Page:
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Essay: What Being a "Groom" Means to Me

Redefining what it means to be a groom.

Groom? That’s for other people. I’m David Beahm. I only deal with them, I’m not one of them. Right? Not so much anymore. Because of my professional life as a wedding designer and producer—a founder; an owner; a protector of my company’s reputation (my actual name); someone from whom people seek opinions; someone who directs, designs, and leads; someone who has to be fabulous in public—I have had to live a very self-centered life. I constantly must think about the next move, for me. Enter Matty.

I have had relationships, but they always seemed to run in constantly converging or diverging paths, never side by side. I did my thing, they did theirs, and never did it occur to me that to make it all work, both people could make their pathways coincide. Sometimes leading, sometimes following, but always with the same goal. The goal is to get to the end of every day together.

Matty and I are diametrically opposed in almost every way. He is an All-American football player (literally)—a jock with a computer science degree, who now has founded a company that trains people all over the world and consults on their nutrition, virtually. I was a skinny band geek with three degrees in Music and Theatre, who founded a company that started doing little flowers for weddings. Now, it offers full-service event design and production services globally. Additionally, you may, or may not have noticed, there is a 30-year difference in our ages. The music choices for our wedding are going to be quite interesting…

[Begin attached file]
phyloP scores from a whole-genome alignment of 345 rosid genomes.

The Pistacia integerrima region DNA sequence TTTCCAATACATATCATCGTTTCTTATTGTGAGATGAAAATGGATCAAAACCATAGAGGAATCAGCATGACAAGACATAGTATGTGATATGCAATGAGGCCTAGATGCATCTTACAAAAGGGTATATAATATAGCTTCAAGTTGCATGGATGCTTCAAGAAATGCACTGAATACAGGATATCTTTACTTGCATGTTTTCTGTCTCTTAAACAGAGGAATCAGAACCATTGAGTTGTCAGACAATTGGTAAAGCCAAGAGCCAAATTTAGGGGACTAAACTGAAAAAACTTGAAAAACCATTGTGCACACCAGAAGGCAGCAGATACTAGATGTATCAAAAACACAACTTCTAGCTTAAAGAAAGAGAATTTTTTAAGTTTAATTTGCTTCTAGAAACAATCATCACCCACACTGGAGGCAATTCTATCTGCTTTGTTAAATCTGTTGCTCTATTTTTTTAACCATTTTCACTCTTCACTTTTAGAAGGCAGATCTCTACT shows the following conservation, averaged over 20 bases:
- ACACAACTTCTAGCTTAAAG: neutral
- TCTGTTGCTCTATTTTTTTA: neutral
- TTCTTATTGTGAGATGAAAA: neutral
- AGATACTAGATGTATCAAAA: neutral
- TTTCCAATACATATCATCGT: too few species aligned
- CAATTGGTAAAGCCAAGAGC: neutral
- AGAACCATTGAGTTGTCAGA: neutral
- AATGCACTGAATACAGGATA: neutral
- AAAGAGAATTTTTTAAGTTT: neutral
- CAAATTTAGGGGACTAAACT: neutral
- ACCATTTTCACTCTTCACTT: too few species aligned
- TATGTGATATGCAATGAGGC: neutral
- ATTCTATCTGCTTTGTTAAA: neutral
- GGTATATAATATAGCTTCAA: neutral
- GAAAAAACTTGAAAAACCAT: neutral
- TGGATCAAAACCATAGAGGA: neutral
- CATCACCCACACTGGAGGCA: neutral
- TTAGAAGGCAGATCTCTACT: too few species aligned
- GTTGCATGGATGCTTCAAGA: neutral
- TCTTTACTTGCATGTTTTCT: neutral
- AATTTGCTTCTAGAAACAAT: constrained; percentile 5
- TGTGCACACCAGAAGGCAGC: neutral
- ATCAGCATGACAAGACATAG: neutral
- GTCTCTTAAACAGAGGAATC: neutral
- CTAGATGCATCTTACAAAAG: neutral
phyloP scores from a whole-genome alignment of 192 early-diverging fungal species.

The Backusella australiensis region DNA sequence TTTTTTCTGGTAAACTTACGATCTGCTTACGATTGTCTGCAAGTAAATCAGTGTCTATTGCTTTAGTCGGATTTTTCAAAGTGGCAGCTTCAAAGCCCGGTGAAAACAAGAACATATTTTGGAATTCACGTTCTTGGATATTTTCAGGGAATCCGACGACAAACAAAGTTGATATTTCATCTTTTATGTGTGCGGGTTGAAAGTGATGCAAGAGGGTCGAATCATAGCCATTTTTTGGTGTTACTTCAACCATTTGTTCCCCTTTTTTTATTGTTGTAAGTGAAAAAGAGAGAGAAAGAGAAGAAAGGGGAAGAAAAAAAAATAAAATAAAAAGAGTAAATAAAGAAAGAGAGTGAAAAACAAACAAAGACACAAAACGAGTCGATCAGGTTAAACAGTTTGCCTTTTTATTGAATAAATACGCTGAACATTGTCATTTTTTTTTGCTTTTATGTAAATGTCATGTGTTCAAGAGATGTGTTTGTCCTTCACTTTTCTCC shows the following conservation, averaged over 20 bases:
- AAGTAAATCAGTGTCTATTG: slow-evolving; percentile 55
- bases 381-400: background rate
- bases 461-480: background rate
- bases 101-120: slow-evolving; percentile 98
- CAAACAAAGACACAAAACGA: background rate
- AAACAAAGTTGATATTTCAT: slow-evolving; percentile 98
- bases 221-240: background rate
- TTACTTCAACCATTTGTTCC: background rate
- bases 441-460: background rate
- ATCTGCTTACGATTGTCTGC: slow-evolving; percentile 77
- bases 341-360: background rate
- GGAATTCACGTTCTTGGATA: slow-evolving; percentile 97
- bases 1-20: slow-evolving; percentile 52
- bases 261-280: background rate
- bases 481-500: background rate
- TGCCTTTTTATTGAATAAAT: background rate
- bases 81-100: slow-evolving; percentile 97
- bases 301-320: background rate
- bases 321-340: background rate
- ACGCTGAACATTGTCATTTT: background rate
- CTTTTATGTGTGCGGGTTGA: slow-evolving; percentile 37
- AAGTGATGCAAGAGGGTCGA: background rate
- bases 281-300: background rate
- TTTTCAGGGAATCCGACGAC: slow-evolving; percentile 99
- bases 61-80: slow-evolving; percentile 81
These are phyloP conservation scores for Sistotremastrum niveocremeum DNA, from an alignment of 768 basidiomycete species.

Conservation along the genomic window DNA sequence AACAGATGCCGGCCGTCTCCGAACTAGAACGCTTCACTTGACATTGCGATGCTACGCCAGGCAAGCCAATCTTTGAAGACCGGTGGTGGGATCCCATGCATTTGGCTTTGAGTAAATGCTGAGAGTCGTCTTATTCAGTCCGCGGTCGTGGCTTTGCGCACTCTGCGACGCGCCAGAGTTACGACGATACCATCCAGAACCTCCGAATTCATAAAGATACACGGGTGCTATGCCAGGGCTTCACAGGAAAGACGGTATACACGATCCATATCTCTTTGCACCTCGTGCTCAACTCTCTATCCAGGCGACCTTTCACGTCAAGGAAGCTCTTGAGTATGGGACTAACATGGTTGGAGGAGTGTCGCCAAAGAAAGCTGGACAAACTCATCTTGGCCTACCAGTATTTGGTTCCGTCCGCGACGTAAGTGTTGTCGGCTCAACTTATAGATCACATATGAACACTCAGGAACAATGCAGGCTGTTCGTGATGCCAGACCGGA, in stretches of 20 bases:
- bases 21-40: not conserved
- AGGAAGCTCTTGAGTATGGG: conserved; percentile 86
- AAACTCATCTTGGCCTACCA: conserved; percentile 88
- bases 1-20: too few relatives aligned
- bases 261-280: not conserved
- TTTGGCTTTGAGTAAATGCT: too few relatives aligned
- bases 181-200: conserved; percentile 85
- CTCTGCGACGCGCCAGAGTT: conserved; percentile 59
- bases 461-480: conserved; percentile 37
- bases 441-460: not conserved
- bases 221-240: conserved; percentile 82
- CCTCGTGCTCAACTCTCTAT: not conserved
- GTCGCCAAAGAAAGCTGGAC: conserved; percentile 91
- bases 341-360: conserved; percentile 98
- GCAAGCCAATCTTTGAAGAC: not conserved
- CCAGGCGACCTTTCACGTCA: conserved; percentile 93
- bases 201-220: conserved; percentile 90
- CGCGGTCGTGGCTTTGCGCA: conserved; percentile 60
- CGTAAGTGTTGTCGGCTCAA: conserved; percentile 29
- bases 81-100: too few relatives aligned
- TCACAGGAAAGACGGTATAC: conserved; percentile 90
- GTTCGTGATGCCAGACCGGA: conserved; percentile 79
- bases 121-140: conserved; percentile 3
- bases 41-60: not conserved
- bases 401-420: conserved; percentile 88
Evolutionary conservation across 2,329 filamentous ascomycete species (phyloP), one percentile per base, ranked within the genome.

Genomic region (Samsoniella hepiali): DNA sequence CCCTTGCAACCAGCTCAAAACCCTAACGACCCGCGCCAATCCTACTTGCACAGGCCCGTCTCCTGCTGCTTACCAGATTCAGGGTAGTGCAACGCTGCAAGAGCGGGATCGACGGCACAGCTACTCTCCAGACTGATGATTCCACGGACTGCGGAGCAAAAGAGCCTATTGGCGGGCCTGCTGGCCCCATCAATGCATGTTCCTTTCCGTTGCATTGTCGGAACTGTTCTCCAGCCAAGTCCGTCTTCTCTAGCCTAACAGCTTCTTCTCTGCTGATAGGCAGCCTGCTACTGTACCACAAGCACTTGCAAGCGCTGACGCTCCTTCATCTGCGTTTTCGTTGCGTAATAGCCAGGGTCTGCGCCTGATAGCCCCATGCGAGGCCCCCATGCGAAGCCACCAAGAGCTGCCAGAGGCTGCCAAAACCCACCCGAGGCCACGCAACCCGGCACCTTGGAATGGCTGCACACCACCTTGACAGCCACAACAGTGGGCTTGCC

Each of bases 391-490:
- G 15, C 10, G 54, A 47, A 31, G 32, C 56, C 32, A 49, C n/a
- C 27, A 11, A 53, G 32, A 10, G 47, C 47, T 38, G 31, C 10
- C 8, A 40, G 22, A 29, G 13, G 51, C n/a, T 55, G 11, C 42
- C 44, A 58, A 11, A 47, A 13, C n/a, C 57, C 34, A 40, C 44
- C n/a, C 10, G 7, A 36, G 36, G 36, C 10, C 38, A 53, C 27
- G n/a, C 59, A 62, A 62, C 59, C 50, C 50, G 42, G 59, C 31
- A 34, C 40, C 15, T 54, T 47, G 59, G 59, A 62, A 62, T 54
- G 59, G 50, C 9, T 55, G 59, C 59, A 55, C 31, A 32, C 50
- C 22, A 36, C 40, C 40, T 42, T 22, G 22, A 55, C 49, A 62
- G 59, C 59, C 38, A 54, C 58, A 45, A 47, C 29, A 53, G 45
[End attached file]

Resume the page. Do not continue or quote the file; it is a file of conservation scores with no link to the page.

Art by Cristina Cianci/Photo by Banga Studios

Despite all this, I can remember the first time we met, he looked at me and smiled the biggest, warmest smile. When he did, I remember hearing something but didn’t know what it was.

Over the next year, Matty made his interest known, but I had a really hard time accepting his attention. I kept pushing him away, not being able to accept that this handsome young man could have any interest in me—until one night it hit me. I figured out what the something was that I heard when we first met. It was my soul quietly saying “Ah! There you are. I’ve been looking for you.” For the first time, I listened, and we set out on our path.

Once I realized our connection was, indeed, extraordinary (something that Matty already knew), things started humming along and we instituted communicating openly, directly, and on a level of honesty that I’d not experienced before. We became a unit. We started walking side by side. Then, once we reached that level, I knew that this was a life I wanted to live in.

I could finally look at this marriage “thing” and not freak out by saying, “I am going to look at him in those beautiful blue-brown-green eyes and commit our souls together for the rest of time.” The old David couldn’t have done that. The old David would have been looking behind Matty wondering who or what is next. The new David is excited about forever. Excited about us accepting the moving into a place of promise, a place of quiet, a place of not having to worry about who’s beside me anymore. We are ever moving forward into a place of peace.

david beahm plane

Art by Cristina Cianci/Photo by Jose Villa